Charter brags about big speed boost—after saying Title II stalled investment

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Charter Communications is really excited to tell you about all its new broadband network investments. "Increasing Flagship Broadband Speeds; Giving Customers More For Less," is the title of the company's latest announcement on this topic. The second-largest cable company in the US has increased its standard download speed from 60Mbps to 100Mbps—"at no extra cost to our customers"—while providing speeds of 200Mbps or 1Gbps in some markets. The amazing thing is that Charter is doing all this despite the Federal Communications Commission's net neutrality rules and related Title II regulation of ISPs as common carriers. In July, Charter told the FCC that the "broad and vague prohibitions" in the rules "have caused broadband providers to reconsider innovations and investments out of concern that regulators could squelch, or force significant modifications to, those ventures after funds had been expended."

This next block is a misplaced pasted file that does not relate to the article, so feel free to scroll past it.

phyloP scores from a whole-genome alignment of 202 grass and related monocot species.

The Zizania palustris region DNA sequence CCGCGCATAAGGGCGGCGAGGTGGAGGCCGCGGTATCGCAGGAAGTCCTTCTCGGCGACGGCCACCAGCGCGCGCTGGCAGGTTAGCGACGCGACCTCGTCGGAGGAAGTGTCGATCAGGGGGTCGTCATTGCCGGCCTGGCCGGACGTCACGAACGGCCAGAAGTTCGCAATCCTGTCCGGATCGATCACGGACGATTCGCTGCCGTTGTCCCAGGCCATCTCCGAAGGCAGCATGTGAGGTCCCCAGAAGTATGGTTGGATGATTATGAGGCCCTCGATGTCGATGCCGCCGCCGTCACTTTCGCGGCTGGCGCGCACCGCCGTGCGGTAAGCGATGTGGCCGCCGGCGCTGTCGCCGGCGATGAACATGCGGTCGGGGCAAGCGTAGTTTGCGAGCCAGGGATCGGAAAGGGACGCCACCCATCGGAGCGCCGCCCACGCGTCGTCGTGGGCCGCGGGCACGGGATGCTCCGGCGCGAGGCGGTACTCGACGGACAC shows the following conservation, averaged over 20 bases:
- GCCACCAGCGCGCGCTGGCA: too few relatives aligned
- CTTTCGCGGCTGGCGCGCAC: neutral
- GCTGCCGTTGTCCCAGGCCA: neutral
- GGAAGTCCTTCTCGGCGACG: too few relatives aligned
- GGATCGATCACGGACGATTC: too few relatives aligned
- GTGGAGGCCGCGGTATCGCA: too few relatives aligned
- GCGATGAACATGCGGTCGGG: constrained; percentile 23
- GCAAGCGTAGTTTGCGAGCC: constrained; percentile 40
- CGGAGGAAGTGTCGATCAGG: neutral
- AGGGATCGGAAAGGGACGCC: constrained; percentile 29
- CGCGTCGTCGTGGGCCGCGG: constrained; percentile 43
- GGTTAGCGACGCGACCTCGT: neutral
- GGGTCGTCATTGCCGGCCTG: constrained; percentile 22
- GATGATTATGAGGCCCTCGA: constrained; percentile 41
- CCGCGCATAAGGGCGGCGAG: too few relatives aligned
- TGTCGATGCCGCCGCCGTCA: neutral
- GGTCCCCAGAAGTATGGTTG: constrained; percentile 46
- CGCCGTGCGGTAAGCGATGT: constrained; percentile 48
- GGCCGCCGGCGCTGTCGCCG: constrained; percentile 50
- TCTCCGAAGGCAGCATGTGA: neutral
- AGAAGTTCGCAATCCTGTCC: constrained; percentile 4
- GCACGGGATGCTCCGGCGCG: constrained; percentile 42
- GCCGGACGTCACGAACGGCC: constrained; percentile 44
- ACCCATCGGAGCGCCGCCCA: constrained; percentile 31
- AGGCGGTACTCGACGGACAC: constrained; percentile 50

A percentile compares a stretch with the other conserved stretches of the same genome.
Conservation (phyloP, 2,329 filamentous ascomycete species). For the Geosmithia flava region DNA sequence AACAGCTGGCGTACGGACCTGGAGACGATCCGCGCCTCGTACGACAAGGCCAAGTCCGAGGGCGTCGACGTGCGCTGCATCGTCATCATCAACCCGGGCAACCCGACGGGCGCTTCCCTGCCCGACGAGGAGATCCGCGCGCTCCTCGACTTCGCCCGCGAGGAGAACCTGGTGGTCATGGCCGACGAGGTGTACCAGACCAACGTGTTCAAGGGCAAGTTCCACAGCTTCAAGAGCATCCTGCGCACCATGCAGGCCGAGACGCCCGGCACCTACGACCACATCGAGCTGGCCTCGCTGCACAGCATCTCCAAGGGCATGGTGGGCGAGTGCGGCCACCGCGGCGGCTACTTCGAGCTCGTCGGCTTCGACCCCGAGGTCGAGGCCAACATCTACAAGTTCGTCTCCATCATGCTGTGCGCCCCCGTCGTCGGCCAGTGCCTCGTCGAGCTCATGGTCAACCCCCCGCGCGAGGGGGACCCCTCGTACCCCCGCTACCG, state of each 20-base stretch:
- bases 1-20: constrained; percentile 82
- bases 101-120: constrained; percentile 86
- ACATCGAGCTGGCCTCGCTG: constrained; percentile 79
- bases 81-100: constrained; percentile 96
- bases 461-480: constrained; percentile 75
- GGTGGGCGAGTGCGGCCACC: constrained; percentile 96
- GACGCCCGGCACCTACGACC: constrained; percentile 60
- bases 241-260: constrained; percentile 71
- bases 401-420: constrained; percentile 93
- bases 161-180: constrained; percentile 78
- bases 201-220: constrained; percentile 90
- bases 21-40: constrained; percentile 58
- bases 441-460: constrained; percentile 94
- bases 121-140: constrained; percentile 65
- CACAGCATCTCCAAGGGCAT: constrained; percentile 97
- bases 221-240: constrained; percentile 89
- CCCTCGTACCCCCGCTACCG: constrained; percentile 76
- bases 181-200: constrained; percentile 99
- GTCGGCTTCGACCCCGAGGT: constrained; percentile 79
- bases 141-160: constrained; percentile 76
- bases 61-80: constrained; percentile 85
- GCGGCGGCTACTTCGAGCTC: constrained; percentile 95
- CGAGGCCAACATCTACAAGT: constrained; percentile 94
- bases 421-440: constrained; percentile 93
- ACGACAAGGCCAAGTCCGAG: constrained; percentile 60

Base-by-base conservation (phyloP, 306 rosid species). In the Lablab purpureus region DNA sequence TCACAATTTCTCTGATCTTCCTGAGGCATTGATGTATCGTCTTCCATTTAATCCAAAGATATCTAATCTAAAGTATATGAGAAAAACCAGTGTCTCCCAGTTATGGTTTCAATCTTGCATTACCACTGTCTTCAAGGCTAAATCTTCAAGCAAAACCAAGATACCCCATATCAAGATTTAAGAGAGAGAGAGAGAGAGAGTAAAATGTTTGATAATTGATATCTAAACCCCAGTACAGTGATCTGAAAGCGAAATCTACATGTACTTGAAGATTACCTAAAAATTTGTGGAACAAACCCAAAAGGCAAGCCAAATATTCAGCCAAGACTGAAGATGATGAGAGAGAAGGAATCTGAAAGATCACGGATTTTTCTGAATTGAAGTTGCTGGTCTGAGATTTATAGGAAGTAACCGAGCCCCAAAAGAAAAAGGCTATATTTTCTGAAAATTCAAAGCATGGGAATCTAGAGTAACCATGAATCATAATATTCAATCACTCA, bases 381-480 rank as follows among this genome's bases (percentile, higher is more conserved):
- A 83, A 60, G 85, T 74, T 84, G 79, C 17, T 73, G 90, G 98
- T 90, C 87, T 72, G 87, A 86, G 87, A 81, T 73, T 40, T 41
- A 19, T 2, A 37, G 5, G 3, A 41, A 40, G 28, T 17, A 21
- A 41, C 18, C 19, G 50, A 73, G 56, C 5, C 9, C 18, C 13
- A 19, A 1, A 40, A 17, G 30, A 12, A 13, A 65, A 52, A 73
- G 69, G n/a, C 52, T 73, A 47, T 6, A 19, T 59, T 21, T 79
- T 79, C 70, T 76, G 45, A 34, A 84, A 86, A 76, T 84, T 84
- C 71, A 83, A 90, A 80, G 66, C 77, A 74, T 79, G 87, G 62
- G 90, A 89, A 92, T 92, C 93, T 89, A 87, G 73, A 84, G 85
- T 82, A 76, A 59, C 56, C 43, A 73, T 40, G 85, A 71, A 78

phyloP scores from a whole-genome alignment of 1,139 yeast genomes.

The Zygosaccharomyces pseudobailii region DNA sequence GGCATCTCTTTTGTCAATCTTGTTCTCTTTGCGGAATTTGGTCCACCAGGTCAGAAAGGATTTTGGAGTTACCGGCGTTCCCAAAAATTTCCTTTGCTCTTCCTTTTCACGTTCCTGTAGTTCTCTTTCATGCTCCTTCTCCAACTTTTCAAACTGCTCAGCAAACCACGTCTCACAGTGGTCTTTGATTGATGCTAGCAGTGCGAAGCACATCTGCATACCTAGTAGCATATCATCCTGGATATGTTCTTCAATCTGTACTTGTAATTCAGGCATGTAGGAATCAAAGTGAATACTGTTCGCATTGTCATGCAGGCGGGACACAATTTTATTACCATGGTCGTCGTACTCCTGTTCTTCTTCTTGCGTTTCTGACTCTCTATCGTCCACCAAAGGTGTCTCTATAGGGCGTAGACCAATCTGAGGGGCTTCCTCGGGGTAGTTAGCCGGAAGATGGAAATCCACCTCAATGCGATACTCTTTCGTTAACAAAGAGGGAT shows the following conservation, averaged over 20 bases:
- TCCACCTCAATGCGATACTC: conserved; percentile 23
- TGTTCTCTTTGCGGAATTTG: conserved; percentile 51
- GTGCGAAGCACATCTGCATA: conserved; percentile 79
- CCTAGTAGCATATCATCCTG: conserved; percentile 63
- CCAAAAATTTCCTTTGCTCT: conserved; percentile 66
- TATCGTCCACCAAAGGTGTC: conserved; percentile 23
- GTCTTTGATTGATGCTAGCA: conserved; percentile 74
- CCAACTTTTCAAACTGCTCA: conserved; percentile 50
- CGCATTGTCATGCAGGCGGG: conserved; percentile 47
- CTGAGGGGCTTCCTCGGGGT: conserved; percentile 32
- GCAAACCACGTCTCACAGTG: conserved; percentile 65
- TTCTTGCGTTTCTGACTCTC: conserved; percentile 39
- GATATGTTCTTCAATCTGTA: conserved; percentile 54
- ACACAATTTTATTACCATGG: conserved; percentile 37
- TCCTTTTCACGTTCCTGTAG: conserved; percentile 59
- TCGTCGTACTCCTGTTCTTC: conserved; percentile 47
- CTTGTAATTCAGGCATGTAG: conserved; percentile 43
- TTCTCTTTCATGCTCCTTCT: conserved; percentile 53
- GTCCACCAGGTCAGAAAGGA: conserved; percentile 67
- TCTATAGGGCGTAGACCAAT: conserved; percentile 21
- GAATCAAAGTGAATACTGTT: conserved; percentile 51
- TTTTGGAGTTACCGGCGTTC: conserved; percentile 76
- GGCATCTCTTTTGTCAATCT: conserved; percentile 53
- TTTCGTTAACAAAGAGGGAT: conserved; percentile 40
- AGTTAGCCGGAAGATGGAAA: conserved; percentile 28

Under such troubling circumstances, how could any ISP invest more in its network? Title II's alleged impact on investment is the primary reason that FCC Chairman Ajit Pai has cited for dismantling net neutrality rules, after all. But in reality, Charter's capital expenditures rose between 2015 and 2016, a period encompassing the first full year in which the rules were in effect. The company's network investments continued to rise in 2017 despite the rules remaining on the books. Charter told investors that net neutrality regulations "didn't really hurt us." 


Charter brags about big speed boost—after saying Title II stalled investment